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Having researched similar issues for my dissertation - the current situation given technological advances in recent years means that IP rights to music and any medium of art that is 'communicated to the public' ect are no longer as concrete as previously. This is mainly because numerous illegal but also quite crafty websites are able to bypass current statutory legislation and communicate works of artists often through a proxy website or an application that is not directly connected to the artist's works. The recent case of TuneIn (have a look if you're interested) demonstrates the new ways that creative works can be broadcasted to the public without 'communicating to the public' directly.

I think that Bruce Springsteen's sale is interesting, but also an exception to the general norms, because ultimately the creative works of artists today have very little statutory protection. Bruce Springsteen's catalogue most likely has value because the older generations, and less technologically able, still buy his music - like CDs - which is why he has been able to demand such a vast figure for it. I don't believe many others will demand such a high figure in the future - other than musicians and artists of that sort of generation.

Like Jessica said instead the relationship and subsequently negotiated terms between record labels and their newly signed artists will become far less focussed on the rights to the music themselves, but other things that can generate revenue for both parties, such as concerts, merchandise and advertising. Unfortunately the weight on the music itself and the IP rights behind it will become less and less prominent due to the numerous holes that can punched by crafty internet pirates.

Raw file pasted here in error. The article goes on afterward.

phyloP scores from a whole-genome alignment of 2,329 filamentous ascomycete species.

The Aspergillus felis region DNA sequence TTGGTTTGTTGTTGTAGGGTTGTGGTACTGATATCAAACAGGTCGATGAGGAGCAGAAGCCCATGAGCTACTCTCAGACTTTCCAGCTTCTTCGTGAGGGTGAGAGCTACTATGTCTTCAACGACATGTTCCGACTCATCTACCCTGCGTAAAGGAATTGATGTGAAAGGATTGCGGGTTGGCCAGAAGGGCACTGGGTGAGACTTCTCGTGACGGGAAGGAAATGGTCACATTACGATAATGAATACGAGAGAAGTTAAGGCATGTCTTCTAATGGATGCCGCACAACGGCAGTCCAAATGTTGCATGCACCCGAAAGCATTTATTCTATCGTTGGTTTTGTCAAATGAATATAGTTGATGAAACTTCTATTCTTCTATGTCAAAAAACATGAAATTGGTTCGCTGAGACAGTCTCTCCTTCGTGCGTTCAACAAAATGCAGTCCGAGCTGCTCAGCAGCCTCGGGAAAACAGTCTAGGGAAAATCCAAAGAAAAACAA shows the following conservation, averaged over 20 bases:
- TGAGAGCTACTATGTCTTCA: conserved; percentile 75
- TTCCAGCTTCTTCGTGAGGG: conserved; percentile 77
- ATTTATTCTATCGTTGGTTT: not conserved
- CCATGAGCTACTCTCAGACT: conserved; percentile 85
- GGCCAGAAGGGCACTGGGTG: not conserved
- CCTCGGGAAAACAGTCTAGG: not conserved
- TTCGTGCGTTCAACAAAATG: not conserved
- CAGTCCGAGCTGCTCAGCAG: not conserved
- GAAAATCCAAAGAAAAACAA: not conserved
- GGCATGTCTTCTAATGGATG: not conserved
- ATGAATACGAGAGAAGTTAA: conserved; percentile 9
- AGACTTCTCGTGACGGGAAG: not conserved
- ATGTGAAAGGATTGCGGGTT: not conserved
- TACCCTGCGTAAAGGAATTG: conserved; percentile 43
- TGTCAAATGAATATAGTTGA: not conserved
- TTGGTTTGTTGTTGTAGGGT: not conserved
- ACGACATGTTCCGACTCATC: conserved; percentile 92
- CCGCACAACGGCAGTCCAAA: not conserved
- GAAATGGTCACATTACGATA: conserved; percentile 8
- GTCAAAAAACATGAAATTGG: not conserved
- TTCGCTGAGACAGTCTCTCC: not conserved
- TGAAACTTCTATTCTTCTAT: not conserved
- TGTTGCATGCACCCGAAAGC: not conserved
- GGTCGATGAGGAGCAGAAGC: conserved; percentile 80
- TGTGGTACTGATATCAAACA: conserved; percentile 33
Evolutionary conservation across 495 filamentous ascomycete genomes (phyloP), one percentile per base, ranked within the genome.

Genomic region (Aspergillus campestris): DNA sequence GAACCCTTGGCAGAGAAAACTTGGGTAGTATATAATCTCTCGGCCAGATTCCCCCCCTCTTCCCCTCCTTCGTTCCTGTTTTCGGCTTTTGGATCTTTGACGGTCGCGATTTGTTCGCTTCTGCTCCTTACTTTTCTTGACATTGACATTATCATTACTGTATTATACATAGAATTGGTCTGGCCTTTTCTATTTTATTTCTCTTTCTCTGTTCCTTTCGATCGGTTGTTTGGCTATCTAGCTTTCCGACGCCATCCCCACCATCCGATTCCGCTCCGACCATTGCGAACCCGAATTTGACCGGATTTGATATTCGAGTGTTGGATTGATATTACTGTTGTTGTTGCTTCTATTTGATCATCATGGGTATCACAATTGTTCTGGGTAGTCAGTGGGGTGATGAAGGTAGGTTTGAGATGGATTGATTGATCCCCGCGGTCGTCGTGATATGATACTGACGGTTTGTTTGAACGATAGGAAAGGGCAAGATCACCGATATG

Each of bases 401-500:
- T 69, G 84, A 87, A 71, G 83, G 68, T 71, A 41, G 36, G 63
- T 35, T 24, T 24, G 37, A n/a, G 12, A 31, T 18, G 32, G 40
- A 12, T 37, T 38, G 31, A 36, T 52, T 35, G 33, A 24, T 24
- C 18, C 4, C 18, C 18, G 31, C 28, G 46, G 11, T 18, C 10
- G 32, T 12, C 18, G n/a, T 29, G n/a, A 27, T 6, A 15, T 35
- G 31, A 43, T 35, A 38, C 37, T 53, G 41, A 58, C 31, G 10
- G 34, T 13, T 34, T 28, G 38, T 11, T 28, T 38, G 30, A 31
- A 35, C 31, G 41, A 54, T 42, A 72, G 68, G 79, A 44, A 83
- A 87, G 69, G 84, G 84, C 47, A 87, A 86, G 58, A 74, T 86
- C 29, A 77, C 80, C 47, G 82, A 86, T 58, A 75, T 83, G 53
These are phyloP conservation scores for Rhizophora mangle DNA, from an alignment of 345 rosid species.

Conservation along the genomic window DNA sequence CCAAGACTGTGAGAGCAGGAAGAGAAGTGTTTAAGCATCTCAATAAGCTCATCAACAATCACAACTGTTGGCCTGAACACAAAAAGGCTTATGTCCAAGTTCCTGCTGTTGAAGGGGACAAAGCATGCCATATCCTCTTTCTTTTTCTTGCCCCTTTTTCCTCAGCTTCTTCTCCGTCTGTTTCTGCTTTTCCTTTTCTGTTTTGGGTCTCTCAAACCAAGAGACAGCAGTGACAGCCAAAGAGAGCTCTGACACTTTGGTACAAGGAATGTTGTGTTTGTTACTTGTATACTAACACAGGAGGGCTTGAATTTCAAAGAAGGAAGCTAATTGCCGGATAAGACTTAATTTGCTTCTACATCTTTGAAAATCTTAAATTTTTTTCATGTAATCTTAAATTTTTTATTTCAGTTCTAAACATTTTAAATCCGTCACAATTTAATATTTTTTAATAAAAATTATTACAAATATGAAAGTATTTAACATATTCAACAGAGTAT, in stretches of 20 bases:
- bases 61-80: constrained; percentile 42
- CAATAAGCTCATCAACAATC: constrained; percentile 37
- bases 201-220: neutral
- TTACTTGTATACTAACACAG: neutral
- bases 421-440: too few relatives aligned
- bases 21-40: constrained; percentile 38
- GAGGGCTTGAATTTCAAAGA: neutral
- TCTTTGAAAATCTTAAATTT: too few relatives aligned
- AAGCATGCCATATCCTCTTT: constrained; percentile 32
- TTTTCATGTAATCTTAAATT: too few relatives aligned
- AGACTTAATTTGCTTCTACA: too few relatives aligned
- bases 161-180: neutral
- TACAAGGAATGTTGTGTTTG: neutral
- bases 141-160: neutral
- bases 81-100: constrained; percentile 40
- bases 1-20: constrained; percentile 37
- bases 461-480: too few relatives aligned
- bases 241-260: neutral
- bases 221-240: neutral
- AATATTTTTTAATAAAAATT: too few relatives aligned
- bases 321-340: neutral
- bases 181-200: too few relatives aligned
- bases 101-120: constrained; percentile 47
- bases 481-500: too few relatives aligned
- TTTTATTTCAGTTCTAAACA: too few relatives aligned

This doesn't mean that the role of a solicitor in the industry will become less important or insightful. If anything the recent coronavirus pandemic demonstrates the importance of drafting contracts for artists and the parties they are involved that cover all bases - such as force majeure clauses in the event of unprecedented crises whilst on tour.
 

S87

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I find this trend interesting because it shows how technology has completely changed the music market. Fifteen years ago, internet piracy was destroying this industry, while nowadays streaming is bringing in new steady cash flows. In 2020, despite a global economic contraction by 6%, streaming revenues were up to 19.9% and, it is clear that private equity music offers new dependable incomes. Analysts at Morgan Stanley estimated that, by 2025, the value of digital streaming will be around £33bn while music rights payments made by digital platforms (Spotify, Apple) will increase to £2.5bn. The streaming market is also expanding in other ways offering artists new earning opportunities: social media, videogames and e-fitness platforms have just started to license music IP from rightsholders. Furthermore, I find it fascinating how music streaming has forced companies, such as Spotify and Pandora, to regulate how they pay publishers and writers and the wide financial disparity existing between the former and their respective music labels. Finally, as an aspiring solicitor, I am intrigued by the perspective of working in this ever-changing market and learning how different teams such as IP, tax and corporate collaborate to sustain their clients' interests.
 

S87

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Gold Member
Premium Member
Sep 4, 2018
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Hello, guys. Hope you are doing well. Could you please help me out with something related to commercial awareness here?